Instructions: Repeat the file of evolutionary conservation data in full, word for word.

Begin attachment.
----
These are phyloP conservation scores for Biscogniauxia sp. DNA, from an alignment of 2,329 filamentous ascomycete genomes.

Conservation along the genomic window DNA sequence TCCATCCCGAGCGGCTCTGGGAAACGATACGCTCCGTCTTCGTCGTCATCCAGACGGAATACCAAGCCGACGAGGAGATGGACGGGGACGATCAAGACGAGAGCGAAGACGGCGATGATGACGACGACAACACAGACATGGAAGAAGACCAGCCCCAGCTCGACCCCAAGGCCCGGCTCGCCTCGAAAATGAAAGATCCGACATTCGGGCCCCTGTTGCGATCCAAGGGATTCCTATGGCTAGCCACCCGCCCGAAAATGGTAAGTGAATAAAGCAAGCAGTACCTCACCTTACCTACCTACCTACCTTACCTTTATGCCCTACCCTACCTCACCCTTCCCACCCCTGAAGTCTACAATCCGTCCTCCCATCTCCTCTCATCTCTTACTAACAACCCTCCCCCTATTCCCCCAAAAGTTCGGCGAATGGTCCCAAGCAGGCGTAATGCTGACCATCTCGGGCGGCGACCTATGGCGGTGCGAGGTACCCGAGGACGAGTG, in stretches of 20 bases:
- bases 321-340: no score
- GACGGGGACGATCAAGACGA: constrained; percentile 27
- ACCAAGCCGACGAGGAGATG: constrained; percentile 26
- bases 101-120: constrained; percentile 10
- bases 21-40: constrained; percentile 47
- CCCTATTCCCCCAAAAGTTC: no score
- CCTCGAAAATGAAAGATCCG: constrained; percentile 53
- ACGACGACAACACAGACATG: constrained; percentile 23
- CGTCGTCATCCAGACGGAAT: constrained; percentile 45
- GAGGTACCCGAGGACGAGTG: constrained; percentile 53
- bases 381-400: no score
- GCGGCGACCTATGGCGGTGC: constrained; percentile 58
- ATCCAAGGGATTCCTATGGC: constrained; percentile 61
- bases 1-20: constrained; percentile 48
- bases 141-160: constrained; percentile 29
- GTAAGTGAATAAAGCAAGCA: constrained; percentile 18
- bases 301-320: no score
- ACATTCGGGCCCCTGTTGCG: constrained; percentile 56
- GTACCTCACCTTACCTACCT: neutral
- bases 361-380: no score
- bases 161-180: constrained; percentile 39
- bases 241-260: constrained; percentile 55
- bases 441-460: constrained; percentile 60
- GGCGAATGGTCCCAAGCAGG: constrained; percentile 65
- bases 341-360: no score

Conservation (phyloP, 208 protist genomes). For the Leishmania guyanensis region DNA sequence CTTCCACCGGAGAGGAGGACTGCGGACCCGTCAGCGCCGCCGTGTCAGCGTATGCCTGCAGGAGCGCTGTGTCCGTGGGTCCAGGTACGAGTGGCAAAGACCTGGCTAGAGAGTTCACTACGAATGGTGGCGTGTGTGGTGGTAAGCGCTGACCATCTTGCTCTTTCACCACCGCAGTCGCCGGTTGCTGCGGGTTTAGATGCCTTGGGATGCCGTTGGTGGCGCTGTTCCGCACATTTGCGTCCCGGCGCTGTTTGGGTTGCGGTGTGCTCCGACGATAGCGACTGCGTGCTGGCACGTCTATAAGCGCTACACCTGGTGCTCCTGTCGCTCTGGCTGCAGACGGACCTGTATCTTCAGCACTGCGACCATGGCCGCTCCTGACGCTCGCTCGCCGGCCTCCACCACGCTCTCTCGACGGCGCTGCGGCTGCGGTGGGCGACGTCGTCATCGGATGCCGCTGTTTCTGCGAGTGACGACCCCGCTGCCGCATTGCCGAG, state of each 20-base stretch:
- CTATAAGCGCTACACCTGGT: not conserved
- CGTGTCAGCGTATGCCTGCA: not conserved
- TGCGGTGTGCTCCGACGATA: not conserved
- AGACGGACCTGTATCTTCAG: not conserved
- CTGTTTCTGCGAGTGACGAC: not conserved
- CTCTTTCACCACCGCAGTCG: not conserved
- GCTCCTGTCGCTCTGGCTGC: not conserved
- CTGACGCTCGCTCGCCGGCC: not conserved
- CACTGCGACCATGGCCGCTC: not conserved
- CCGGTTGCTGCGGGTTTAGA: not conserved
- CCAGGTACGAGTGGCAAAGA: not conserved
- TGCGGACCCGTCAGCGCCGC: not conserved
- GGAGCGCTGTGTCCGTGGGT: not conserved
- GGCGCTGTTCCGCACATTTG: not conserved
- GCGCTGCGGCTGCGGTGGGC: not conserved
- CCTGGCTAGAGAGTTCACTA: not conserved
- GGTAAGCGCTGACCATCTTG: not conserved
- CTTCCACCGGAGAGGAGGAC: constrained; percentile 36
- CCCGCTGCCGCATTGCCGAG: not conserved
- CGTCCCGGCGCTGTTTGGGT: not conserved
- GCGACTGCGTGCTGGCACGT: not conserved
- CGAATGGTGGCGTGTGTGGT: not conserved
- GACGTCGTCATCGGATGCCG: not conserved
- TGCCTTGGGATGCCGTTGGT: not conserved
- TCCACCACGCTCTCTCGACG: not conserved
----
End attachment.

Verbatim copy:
These are phyloP conservation scores for Biscogniauxia sp. DNA, from an alignment of 2,329 filamentous ascomycete genomes.

Conservation along the genomic window DNA sequence TCCATCCCGAGCGGCTCTGGGAAACGATACGCTCCGTCTTCGTCGTCATCCAGACGGAATACCAAGCCGACGAGGAGATGGACGGGGACGATCAAGACGAGAGCGAAGACGGCGATGATGACGACGACAACACAGACATGGAAGAAGACCAGCCCCAGCTCGACCCCAAGGCCCGGCTCGCCTCGAAAATGAAAGATCCGACATTCGGGCCCCTGTTGCGATCCAAGGGATTCCTATGGCTAGCCACCCGCCCGAAAATGGTAAGTGAATAAAGCAAGCAGTACCTCACCTTACCTACCTACCTACCTTACCTTTATGCCCTACCCTACCTCACCCTTCCCACCCCTGAAGTCTACAATCCGTCCTCCCATCTCCTCTCATCTCTTACTAACAACCCTCCCCCTATTCCCCCAAAAGTTCGGCGAATGGTCCCAAGCAGGCGTAATGCTGACCATCTCGGGCGGCGACCTATGGCGGTGCGAGGTACCCGAGGACGAGTG, in stretches of 20 bases:
- bases 321-340: no score
- GACGGGGACGATCAAGACGA: constrained; percentile 27
- ACCAAGCCGACGAGGAGATG: constrained; percentile 26
- bases 101-120: constrained; percentile 10
- bases 21-40: constrained; percentile 47
- CCCTATTCCCCCAAAAGTTC: no score
- CCTCGAAAATGAAAGATCCG: constrained; percentile 53
- ACGACGACAACACAGACATG: constrained; percentile 23
- CGTCGTCATCCAGACGGAAT: constrained; percentile 45
- GAGGTACCCGAGGACGAGTG: constrained; percentile 53
- bases 381-400: no score
- GCGGCGACCTATGGCGGTGC: constrained; percentile 58
- ATCCAAGGGATTCCTATGGC: constrained; percentile 61
- bases 1-20: constrained; percentile 48
- bases 141-160: constrained; percentile 29
- GTAAGTGAATAAAGCAAGCA: constrained; percentile 18
- bases 301-320: no score
- ACATTCGGGCCCCTGTTGCG: constrained; percentile 56
- GTACCTCACCTTACCTACCT: neutral
- bases 361-380: no score
- bases 161-180: constrained; percentile 39
- bases 241-260: constrained; percentile 55
- bases 441-460: constrained; percentile 60
- GGCGAATGGTCCCAAGCAGG: constrained; percentile 65
- bases 341-360: no score

Conservation (phyloP, 208 protist genomes). For the Leishmania guyanensis region DNA sequence CTTCCACCGGAGAGGAGGACTGCGGACCCGTCAGCGCCGCCGTGTCAGCGTATGCCTGCAGGAGCGCTGTGTCCGTGGGTCCAGGTACGAGTGGCAAAGACCTGGCTAGAGAGTTCACTACGAATGGTGGCGTGTGTGGTGGTAAGCGCTGACCATCTTGCTCTTTCACCACCGCAGTCGCCGGTTGCTGCGGGTTTAGATGCCTTGGGATGCCGTTGGTGGCGCTGTTCCGCACATTTGCGTCCCGGCGCTGTTTGGGTTGCGGTGTGCTCCGACGATAGCGACTGCGTGCTGGCACGTCTATAAGCGCTACACCTGGTGCTCCTGTCGCTCTGGCTGCAGACGGACCTGTATCTTCAGCACTGCGACCATGGCCGCTCCTGACGCTCGCTCGCCGGCCTCCACCACGCTCTCTCGACGGCGCTGCGGCTGCGGTGGGCGACGTCGTCATCGGATGCCGCTGTTTCTGCGAGTGACGACCCCGCTGCCGCATTGCCGAG, state of each 20-base stretch:
- CTATAAGCGCTACACCTGGT: not conserved
- CGTGTCAGCGTATGCCTGCA: not conserved
- TGCGGTGTGCTCCGACGATA: not conserved
- AGACGGACCTGTATCTTCAG: not conserved
- CTGTTTCTGCGAGTGACGAC: not conserved
- CTCTTTCACCACCGCAGTCG: not conserved
- GCTCCTGTCGCTCTGGCTGC: not conserved
- CTGACGCTCGCTCGCCGGCC: not conserved
- CACTGCGACCATGGCCGCTC: not conserved
- CCGGTTGCTGCGGGTTTAGA: not conserved
- CCAGGTACGAGTGGCAAAGA: not conserved
- TGCGGACCCGTCAGCGCCGC: not conserved
- GGAGCGCTGTGTCCGTGGGT: not conserved
- GGCGCTGTTCCGCACATTTG: not conserved
- GCGCTGCGGCTGCGGTGGGC: not conserved
- CCTGGCTAGAGAGTTCACTA: not conserved
- GGTAAGCGCTGACCATCTTG: not conserved
- CTTCCACCGGAGAGGAGGAC: constrained; percentile 36
- CCCGCTGCCGCATTGCCGAG: not conserved
- CGTCCCGGCGCTGTTTGGGT: not conserved
- GCGACTGCGTGCTGGCACGT: not conserved
- CGAATGGTGGCGTGTGTGGT: not conserved
- GACGTCGTCATCGGATGCCG: not conserved
- TGCCTTGGGATGCCGTTGGT: not conserved
- TCCACCACGCTCTCTCGACG: not conserved